This second PROSPER quarterly report presents the activities undertaken and results obtained during the October-December 2012 period. Individual monthly progress reports were also prepared for USAID. As the report sections that follow reveal, PROSPER made notable progress in Component 2 (Community Forestry) and Component 3 (Livelihoods) during the quarter and largely respected its implementation schedule. Nevertheless, the execution of several field activities was hampered by bad weather and poor road conditions, resulting in delays in deliverables, including the final biodiversity assessment; ethnobotanical survey and value chain study. All of these documents are in the final stages of preparation and will be submitted for approval early in the next quarter. In Component 1, PROSPER’s progress was uneven. The program made good strides in Activity 1.3 (FTI community forestry curriculum), but fell behind schedule in the execution of Activity 1.1 (primary formal and non-formal curricula) in particular.

The extension of PROSPER’s activities to seven new sites from October to December was accompanied and supported by a major expansion of PROSPER’s workforce and physical assets. During the quarter, PROSPER established, equipped, and staffed new field offices in both Tappita (southern Nimba County) and Buchanan (Grand Bassa County). In each office, a full-time PROSPER Forestry Officer ensures technical coordination of program activities; a Field Office Administrator provides administrative and financial support and oversight. Between October and early December, PROSPER’s three national subcontractors (NAEAL, CJPS, and AGRHA) recruited, oriented and deployed – respectively – Education/Outreach Officers, Organization Development Officers, and Livelihood Officers for the Tappita and Buchanan offices (a total of six persons), and Community Mobilizers for each of the seven new sites (a total of 21 persons). Motorcycles were purchased for use by all field staff, and training in their use, maintenance and record-keeping was provided to staff as part of their mobilization Though the establishment of the new field offices was made difficult by the extended rainy season, associated logistical problems, and equipment and communications issues, both were fully-staffed and functional by the end of the quarter.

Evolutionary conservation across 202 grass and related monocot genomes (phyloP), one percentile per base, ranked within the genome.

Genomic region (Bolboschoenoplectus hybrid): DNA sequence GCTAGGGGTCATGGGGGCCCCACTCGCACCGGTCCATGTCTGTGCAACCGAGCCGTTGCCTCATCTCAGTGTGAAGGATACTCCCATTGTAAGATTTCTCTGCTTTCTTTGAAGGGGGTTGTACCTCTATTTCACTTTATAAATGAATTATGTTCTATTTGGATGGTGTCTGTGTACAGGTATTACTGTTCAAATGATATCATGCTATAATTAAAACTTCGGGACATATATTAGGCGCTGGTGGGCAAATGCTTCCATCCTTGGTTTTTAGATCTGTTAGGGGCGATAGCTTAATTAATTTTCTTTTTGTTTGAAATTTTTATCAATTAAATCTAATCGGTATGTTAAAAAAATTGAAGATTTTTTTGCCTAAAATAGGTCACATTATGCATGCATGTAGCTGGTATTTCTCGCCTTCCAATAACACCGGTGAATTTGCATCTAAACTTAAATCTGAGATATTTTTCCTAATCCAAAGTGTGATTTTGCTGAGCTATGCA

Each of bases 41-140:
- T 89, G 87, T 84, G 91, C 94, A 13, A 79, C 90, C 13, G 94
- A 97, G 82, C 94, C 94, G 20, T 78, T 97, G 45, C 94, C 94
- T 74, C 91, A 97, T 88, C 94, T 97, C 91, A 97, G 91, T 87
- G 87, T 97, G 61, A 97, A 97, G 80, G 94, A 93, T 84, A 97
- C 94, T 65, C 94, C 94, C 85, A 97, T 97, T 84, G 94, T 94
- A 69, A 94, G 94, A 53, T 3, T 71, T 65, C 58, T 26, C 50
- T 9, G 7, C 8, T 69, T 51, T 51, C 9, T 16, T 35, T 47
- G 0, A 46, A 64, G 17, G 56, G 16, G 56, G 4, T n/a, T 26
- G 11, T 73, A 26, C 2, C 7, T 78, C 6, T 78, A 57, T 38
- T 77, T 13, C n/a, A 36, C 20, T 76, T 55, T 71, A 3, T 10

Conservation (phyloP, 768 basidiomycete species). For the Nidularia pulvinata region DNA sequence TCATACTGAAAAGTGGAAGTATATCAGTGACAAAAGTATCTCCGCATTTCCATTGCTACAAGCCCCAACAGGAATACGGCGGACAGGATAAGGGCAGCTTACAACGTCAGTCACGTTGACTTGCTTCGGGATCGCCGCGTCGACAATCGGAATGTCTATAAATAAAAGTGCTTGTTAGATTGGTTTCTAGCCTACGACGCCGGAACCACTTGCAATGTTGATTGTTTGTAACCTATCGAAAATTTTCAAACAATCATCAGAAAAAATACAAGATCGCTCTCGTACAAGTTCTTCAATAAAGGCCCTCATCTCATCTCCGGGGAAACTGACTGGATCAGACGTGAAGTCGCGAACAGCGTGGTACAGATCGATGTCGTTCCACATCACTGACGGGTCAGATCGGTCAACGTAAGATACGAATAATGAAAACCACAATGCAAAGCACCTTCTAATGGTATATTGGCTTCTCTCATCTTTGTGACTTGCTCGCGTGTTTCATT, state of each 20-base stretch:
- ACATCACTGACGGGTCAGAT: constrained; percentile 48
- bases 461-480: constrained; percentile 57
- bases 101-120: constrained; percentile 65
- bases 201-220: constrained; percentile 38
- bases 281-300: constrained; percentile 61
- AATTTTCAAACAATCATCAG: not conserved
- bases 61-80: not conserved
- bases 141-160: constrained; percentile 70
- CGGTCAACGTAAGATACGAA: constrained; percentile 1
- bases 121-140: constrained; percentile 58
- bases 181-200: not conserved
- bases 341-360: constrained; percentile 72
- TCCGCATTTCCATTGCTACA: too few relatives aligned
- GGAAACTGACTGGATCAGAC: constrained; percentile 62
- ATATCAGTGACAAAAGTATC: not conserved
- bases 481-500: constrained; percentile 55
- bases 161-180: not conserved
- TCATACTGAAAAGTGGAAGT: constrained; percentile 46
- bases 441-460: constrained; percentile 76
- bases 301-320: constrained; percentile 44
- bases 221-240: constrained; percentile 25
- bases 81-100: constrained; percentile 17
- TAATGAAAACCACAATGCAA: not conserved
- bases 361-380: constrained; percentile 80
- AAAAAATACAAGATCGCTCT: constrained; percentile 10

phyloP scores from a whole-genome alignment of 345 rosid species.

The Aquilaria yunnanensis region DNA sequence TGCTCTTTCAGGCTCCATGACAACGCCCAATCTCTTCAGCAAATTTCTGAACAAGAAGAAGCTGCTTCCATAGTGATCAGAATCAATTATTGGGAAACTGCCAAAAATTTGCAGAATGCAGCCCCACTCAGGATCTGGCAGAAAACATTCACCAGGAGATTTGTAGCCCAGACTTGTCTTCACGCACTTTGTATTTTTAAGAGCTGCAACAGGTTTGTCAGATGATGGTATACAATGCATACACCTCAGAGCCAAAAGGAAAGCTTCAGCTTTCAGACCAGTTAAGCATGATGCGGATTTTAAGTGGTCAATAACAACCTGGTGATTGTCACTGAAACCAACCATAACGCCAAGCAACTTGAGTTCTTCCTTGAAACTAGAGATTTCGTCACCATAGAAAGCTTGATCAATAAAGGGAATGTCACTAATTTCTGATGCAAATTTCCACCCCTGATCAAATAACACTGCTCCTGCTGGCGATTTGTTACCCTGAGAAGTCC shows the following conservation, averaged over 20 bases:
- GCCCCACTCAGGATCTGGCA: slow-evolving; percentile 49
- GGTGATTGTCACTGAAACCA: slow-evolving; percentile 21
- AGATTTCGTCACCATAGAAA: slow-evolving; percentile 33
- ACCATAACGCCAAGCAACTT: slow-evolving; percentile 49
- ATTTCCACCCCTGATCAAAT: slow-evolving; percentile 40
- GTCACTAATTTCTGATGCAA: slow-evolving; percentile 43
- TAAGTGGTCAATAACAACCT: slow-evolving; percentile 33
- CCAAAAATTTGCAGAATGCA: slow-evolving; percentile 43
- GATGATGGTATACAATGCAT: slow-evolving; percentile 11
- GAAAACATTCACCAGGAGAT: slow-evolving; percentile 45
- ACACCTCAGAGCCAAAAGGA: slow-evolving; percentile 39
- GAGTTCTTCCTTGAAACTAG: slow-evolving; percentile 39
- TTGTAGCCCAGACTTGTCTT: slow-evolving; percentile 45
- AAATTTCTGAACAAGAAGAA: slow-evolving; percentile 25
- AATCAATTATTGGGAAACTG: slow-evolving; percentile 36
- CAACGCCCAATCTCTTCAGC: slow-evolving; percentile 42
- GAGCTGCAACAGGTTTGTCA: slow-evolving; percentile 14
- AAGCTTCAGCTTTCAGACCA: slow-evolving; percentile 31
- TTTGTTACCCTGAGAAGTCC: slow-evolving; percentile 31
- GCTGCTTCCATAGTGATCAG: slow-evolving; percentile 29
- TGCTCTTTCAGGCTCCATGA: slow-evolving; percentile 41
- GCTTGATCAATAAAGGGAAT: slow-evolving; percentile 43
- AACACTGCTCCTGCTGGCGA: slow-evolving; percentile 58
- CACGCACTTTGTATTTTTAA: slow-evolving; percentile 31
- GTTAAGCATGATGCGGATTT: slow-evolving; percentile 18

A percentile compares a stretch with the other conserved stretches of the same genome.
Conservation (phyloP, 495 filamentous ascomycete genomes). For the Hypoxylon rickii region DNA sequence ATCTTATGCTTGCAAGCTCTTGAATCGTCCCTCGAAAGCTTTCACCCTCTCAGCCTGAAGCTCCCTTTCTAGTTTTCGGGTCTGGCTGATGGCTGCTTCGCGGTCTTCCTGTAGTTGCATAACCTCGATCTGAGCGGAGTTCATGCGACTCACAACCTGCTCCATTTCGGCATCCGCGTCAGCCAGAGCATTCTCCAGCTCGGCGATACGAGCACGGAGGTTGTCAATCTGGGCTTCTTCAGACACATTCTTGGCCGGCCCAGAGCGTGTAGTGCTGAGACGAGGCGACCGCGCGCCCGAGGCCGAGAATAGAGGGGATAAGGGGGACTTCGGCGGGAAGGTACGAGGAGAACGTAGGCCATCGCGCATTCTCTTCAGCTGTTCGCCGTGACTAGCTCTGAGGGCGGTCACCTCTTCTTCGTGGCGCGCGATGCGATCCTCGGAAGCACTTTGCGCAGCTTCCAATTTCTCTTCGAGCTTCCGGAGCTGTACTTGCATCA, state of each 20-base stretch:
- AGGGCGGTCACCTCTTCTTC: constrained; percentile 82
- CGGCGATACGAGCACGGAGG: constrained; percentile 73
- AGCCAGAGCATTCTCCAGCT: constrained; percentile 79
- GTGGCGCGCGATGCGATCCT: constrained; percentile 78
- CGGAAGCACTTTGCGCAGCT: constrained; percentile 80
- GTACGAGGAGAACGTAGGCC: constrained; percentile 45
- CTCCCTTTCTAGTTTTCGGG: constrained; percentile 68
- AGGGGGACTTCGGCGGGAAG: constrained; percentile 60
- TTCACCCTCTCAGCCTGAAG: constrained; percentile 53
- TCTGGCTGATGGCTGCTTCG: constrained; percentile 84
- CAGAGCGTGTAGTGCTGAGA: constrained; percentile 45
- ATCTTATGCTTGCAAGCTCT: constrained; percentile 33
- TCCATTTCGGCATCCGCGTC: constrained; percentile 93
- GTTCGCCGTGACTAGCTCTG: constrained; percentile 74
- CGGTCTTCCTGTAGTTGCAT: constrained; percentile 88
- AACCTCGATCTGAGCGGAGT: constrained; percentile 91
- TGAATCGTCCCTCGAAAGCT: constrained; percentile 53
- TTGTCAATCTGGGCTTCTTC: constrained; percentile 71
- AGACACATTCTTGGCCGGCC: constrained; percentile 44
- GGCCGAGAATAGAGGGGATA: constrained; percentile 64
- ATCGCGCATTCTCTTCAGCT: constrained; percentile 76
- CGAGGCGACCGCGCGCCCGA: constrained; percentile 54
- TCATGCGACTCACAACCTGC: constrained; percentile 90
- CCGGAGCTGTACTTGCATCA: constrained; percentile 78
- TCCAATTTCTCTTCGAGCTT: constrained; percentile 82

The larger context in which PROSPER’s activities unfolded during the quarter remained dominated by the Private Use Permits scandal and the resulting shake-up at the FDA. Proponents of sustainable forest management in Liberia were alarmed to learn in October of substantial continued logging operations and exports of timber in apparent violation of the PUP moratorium. While the nation awaited the results of an investigation into the PUP scandal by an independent panel, many observers expressed concern about whether the Government would take decisive action to protect Liberia’s forest resources based on the panel’s findings.

During the quarter, PROSPER contributed to ongoing efforts by the GOL and its partners to improve land and forest resource tenure policy by sharing relevant findings from work in PROSPER’s sites. This included a presentation by PROSPER’s DCOP on Private Use Permits, Tribal Certificates, agriculture concessions, overlapping land claims, and issues related to community representation vis-à-vis land ownership at the USAID-sponsored national Land Tenure Workshop in October, and a brown bag presentation on the Community Rights Law and PUPs for the Land Commission in November.

Deliverables Summary:

The following contract deliverables were completed during the first quarter of FY 2013 (Oct.-Dec. 2012):

  • Initial assessment prepared of the viability of two Payments For Ecosystem Services (PES) schemes (#30)
  • Gender integration plan (#1)

The following contract deliverables due in the first quarter of FY 2013 were prepared in draft form but have not been submitted:

  • Biodiversity assessments completed for new sites (#24)
  • Sector surveys and analyses for selected forestry and agricultural value chains (#2)
  • Report summarizing findings of review of formal primary school curriculum, adult literacy curriculum, and non-formal education materials, and identifying opportunities to integrate environmental themes (#26)
  • First outreach campaign launched to improve public awareness of natural resource and environmental management issues (#28)

Contract deliverables to be completed in the second quarter of FY 2013:

  • None due
Further Reading